And if Pitching the World is about trying to give an honest and accurate account of the life of a freelance journalist, then I suppose it’s been a success. And it’s nice to have been a success in one aspect of my life because every other area of my life – financial, matrimonial, professional and plenty more – has been a colossal fuck up. But I’m beginning to think that colossal fuck ups could become a thing of the past.

Since the breakdown of my often-wonderful marriage and my divorce from the always-wonderful booze, good things have started to happen. I’ve been asked to write a book for someone in Dubai. I’ve been asked to go on a covert mission with a team of detectives and write about it. I spend a lot of time reading philosophy. I also write really dull posts – much like this one – and completely neglect the idea of pitching or putting up pitches. But if Pitching the World is going to survive for the next year – and survive it will – perhaps this is the way of the future. Little talk of pitching, much talk about the life of a writer whose life has fallen to bits. Not that much of a deviation, then, from the previous year.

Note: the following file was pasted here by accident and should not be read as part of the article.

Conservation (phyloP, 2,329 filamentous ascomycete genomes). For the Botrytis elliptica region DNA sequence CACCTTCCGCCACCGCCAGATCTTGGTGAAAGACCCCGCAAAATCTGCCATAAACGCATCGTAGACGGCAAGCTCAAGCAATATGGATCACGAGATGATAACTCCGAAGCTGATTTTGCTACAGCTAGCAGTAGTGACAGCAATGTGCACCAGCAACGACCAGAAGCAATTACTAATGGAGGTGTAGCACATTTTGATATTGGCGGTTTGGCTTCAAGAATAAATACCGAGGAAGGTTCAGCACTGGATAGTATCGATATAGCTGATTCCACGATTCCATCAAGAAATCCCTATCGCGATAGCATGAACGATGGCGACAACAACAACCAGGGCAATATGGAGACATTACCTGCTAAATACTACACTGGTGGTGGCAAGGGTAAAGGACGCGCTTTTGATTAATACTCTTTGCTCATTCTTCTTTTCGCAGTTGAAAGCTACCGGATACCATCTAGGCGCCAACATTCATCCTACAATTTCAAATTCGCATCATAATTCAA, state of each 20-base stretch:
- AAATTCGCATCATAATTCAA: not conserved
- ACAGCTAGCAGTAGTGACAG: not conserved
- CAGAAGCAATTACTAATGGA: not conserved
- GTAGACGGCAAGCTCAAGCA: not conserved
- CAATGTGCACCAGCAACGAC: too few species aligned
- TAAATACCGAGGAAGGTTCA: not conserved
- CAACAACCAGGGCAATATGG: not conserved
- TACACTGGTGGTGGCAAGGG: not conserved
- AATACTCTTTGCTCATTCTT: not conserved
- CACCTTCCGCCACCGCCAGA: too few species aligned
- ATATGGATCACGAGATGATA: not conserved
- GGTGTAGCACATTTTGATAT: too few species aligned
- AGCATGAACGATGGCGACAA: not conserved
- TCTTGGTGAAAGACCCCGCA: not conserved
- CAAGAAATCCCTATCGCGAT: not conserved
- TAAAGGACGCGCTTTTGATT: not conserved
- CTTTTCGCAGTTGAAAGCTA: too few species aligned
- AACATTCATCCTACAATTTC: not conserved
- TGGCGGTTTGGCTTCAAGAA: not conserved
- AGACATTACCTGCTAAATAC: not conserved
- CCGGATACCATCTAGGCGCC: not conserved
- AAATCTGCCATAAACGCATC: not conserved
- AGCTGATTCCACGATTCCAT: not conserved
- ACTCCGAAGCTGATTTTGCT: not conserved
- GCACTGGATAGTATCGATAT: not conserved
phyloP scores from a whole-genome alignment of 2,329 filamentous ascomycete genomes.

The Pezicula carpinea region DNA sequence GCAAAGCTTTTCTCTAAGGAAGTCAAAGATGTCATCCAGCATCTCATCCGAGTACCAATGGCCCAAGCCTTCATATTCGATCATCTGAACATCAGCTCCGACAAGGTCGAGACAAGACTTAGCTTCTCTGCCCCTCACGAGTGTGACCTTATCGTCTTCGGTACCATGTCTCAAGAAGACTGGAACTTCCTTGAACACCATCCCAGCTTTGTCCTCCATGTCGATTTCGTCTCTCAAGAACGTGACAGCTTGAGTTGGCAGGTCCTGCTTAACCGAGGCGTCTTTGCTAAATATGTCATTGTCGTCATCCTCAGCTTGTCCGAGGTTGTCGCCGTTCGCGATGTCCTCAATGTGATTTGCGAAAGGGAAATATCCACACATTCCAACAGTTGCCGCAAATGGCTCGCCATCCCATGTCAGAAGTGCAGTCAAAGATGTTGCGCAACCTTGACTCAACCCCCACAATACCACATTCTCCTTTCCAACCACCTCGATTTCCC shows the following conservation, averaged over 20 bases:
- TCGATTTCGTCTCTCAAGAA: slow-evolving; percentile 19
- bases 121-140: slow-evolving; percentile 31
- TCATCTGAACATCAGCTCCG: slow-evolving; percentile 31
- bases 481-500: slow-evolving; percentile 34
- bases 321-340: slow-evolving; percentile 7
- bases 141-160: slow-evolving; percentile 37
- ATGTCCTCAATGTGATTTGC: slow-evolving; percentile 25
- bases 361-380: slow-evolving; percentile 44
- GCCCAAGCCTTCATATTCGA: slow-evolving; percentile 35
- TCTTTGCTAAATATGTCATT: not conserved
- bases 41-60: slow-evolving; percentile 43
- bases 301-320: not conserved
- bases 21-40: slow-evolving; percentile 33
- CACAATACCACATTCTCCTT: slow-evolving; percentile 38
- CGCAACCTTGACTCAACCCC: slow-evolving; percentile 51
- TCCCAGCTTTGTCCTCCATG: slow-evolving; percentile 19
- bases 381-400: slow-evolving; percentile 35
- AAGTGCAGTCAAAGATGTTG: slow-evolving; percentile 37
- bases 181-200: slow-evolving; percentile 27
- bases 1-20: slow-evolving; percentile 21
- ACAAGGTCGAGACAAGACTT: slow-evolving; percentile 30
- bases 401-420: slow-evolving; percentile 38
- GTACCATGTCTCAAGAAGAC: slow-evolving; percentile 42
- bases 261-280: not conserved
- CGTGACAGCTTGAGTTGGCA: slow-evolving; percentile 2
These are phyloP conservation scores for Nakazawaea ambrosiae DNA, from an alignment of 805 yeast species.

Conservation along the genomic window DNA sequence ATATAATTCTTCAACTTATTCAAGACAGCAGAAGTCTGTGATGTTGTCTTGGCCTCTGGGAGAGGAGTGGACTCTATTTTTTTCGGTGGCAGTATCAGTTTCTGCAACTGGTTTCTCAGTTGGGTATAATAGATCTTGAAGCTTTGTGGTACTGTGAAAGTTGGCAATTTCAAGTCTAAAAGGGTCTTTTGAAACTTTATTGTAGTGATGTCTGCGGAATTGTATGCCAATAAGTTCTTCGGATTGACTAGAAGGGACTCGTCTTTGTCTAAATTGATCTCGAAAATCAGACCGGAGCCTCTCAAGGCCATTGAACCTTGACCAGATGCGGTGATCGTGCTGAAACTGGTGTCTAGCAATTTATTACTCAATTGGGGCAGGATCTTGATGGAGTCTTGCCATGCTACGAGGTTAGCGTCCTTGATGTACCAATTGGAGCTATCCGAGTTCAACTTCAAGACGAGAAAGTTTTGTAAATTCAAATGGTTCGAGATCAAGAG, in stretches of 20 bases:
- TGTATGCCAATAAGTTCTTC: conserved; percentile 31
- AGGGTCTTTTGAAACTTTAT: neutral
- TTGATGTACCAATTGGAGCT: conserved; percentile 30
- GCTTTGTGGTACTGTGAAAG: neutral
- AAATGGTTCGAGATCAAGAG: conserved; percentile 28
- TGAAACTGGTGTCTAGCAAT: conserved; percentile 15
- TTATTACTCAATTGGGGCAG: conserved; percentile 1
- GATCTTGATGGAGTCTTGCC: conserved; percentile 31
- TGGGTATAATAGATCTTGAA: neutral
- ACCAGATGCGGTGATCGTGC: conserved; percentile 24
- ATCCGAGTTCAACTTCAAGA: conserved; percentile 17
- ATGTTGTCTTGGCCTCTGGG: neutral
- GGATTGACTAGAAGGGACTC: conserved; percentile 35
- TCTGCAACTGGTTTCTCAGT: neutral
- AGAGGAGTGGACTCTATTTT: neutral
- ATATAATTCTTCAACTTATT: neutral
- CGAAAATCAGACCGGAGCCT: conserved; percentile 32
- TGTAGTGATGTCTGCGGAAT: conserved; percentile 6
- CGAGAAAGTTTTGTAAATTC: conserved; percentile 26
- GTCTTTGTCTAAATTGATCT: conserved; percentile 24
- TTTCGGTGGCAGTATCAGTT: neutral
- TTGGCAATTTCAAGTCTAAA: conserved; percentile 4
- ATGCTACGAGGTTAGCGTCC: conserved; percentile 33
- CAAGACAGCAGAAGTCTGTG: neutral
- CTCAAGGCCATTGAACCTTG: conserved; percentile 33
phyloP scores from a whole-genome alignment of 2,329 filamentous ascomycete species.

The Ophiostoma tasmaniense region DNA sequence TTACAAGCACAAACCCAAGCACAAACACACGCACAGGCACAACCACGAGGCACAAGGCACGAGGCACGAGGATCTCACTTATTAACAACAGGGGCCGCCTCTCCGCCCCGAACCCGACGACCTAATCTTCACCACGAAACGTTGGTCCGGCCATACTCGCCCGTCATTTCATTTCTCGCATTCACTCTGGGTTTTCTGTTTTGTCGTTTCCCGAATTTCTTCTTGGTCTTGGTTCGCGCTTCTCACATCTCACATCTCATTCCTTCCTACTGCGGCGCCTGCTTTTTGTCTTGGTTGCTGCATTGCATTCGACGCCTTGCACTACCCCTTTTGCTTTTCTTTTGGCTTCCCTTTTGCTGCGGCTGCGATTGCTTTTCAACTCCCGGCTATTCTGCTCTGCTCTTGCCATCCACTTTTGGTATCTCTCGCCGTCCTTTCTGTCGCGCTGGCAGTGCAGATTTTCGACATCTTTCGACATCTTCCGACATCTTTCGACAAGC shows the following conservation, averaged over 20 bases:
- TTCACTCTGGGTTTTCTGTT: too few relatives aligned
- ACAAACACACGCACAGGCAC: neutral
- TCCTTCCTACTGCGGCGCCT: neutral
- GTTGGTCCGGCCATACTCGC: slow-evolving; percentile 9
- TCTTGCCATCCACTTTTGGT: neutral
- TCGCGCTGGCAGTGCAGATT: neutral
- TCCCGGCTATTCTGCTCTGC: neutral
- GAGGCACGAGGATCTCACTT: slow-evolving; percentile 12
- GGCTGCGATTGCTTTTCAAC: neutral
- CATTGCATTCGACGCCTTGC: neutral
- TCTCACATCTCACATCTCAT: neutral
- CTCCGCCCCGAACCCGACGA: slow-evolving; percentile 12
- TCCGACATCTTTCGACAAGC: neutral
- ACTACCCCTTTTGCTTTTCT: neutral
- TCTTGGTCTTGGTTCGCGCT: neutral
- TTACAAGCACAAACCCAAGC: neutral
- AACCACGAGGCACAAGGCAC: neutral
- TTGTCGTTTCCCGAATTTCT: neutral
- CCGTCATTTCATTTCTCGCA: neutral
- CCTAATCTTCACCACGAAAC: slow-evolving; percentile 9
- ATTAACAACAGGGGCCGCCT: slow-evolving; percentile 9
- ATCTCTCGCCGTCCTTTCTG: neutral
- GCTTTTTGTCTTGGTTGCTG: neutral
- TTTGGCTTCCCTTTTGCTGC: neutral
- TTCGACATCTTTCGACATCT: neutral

Thank you.

Alcoholics Anonymous

“My name’s Pitching the World, and I’m an alcoholic.” Yep, this was me earlier this morning at AA in Belsize Park, London. Good, isn’t it? And perhaps not too much of a surprise for many of my regular readers. What I thought was a pretty laboured comic device and simply a prolonged (15 year) period of heavy drinking has actually turned out to be good old fashioned alcoholism. I realised this on Tuesday after starting the day with two Valium washed down with a Pernod and brandy cocktail, although ‘cocktail’ is used in a very loose sense. It was then, really, that I realised I wasn’t simply a heavy social drinker as my Tuesday morning party was a sad, slightly scary one-man affair.

So I’m off the booze. For a bit at least. Good news for my pitching, bad news for what was an often colourful blog.

Wish me luck. Oh and I’m no longer in Bournemouth, I’m living in Clapton. At least I’m living in Clapton until Monday when I become homeless. Wish me more luck.